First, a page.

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PLoS Genet. 2014 May 15;10(5):e1004354. doi: 10.1371/journal.pgen.1004354. eCollection 2014.

G×G×E for lifespan in Drosophila: mitochondrial, nuclear, and dietary interactions that modify longevity.

Author information

1
Department of Ecology and Evolutionary Biology, Brown University, Providence, Rhode Island, United States of America.

Abstract

Dietary restriction (DR) is the most consistent means of extending longevity in a wide range of organisms. A growing body of literature indicates that mitochondria play an important role in longevity extension by DR, but the impact of mitochondrial genotypes on the DR process have received little attention. Mitochondrial function requires proper integration of gene products from their own genomes (mtDNA) and the nuclear genome as well as the metabolic state of the cell, which is heavily influenced by diet. These three-way mitochondrial-nuclear-dietary interactions influence cellular and organismal functions that affect fitness, aging, and disease in nature. To examine these interactions in the context of longevity, we generated 18 "mito-nuclear" genotypes by placing mtDNA from strains of Drosophila melanogaster and D. simulans onto controlled nuclear backgrounds of D. melanogaster (Oregon-R, w1118, SIR2 overexpression and control) and quantified the lifespan of each mitonuclear genotype on five different sugar:yeast diets spanning a range of caloric and dietary restriction (CR and DR). Using mixed effect models to quantify main and interaction effects, we uncovered strong mitochondrial-diet, mitochondrial-nuclear, and nuclear-diet interaction effects, in addition to three-way interactions. Survival analyses demonstrate that interaction effects can be more important than individual genetic or dietary effects on longevity. Overexpression of SIR2 reduces lifespan variation among different mitochondrial genotypes and further dampens the response of lifespan to CR but not to DR, suggesting that response to these two diets involve different underlying mechanisms. Overall the results reveal that mitochondrial-nuclear genetic interactions play important roles in modulating Drosophila lifespan and these epistatic interactions are further modified by diet. More generally, these findings illustrate that gene-by-gene and gene-by-environment interactions are not simply modifiers of key factors affecting longevity, but these interactions themselves are the very factors that underlie important variation in this trait.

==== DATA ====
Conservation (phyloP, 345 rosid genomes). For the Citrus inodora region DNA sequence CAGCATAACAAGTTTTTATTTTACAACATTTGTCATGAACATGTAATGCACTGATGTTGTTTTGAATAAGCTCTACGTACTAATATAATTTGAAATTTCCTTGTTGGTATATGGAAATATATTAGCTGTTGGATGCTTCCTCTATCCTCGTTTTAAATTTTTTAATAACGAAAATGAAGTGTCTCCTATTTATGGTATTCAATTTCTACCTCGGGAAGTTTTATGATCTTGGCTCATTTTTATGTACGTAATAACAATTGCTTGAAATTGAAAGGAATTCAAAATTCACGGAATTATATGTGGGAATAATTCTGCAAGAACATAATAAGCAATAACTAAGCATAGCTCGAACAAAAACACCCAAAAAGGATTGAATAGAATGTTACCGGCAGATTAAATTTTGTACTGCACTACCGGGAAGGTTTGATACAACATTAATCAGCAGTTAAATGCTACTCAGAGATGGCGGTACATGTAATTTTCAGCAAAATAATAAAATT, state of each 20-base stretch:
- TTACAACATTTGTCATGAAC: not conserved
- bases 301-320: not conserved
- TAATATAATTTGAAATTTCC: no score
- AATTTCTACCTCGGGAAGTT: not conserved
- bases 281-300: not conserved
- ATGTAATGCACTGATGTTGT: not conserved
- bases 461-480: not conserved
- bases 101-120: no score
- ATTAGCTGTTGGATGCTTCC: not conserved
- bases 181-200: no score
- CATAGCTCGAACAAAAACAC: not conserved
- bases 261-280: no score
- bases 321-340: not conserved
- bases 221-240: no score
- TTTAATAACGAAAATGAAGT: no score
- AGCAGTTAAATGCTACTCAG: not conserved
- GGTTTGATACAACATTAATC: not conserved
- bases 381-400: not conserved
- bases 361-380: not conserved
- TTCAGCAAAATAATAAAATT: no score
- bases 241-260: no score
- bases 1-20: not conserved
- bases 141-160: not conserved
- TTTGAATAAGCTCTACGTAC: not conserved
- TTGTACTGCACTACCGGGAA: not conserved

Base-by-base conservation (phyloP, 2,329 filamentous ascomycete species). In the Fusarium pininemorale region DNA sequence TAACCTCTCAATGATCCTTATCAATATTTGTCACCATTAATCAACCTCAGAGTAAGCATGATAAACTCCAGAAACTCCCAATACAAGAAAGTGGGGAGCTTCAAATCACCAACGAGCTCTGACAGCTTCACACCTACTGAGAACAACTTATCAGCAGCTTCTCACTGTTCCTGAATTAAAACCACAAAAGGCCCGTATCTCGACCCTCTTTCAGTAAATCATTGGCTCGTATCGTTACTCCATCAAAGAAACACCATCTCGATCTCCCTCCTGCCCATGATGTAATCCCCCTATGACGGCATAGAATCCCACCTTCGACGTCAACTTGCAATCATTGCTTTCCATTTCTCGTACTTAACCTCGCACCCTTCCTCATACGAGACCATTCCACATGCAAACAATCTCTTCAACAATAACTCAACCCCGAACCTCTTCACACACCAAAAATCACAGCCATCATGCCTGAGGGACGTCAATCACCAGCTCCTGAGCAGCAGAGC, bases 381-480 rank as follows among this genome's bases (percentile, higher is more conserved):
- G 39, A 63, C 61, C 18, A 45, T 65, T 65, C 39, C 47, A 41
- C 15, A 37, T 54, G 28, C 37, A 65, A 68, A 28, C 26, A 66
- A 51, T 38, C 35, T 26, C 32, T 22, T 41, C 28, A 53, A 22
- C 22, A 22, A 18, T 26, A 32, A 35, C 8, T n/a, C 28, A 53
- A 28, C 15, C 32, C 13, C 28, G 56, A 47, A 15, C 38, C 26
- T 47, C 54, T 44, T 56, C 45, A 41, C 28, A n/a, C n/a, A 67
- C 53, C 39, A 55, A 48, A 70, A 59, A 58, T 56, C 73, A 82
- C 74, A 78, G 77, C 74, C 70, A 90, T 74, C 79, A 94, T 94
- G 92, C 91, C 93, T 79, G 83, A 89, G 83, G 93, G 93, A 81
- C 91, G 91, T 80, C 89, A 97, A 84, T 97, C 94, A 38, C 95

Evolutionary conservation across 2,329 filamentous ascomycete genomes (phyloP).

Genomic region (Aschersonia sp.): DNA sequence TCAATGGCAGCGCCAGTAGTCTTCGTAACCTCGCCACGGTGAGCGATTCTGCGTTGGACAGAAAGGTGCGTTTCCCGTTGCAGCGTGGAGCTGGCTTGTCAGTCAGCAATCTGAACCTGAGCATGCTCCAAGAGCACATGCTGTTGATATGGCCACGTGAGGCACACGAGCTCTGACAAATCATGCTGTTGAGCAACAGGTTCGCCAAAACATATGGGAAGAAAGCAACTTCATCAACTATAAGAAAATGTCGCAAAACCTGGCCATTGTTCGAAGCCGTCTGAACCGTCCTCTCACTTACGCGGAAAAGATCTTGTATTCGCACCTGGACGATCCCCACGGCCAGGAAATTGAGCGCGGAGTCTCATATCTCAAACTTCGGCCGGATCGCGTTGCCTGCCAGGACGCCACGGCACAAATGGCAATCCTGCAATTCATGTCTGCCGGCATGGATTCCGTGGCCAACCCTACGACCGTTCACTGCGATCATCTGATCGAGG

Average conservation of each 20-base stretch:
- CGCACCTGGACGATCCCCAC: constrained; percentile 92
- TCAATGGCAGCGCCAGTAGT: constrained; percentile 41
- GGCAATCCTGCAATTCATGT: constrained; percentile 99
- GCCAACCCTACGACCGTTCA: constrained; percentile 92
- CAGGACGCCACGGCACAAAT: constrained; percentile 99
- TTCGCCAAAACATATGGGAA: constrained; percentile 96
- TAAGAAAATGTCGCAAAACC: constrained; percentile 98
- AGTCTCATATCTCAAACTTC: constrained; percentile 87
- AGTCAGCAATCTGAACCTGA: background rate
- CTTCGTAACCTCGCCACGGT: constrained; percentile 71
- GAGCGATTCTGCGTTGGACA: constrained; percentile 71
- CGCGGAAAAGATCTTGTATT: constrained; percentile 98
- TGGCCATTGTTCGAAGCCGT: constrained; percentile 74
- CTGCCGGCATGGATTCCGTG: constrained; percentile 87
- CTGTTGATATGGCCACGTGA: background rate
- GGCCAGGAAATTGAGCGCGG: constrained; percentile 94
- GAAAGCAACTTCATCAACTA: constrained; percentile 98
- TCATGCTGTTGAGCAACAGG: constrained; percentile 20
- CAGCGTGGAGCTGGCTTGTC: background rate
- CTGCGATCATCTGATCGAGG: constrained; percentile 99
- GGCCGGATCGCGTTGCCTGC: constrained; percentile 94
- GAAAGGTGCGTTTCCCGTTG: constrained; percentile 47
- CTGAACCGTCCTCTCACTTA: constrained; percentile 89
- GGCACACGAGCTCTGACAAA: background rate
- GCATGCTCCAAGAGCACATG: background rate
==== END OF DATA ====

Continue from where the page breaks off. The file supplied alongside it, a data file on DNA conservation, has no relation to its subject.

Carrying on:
PMID:
24832080
PMCID:
PMC4022469
DOI:
10.1371/journal.pgen.1004354
[Indexed for MEDLINE]
Free PMC Article

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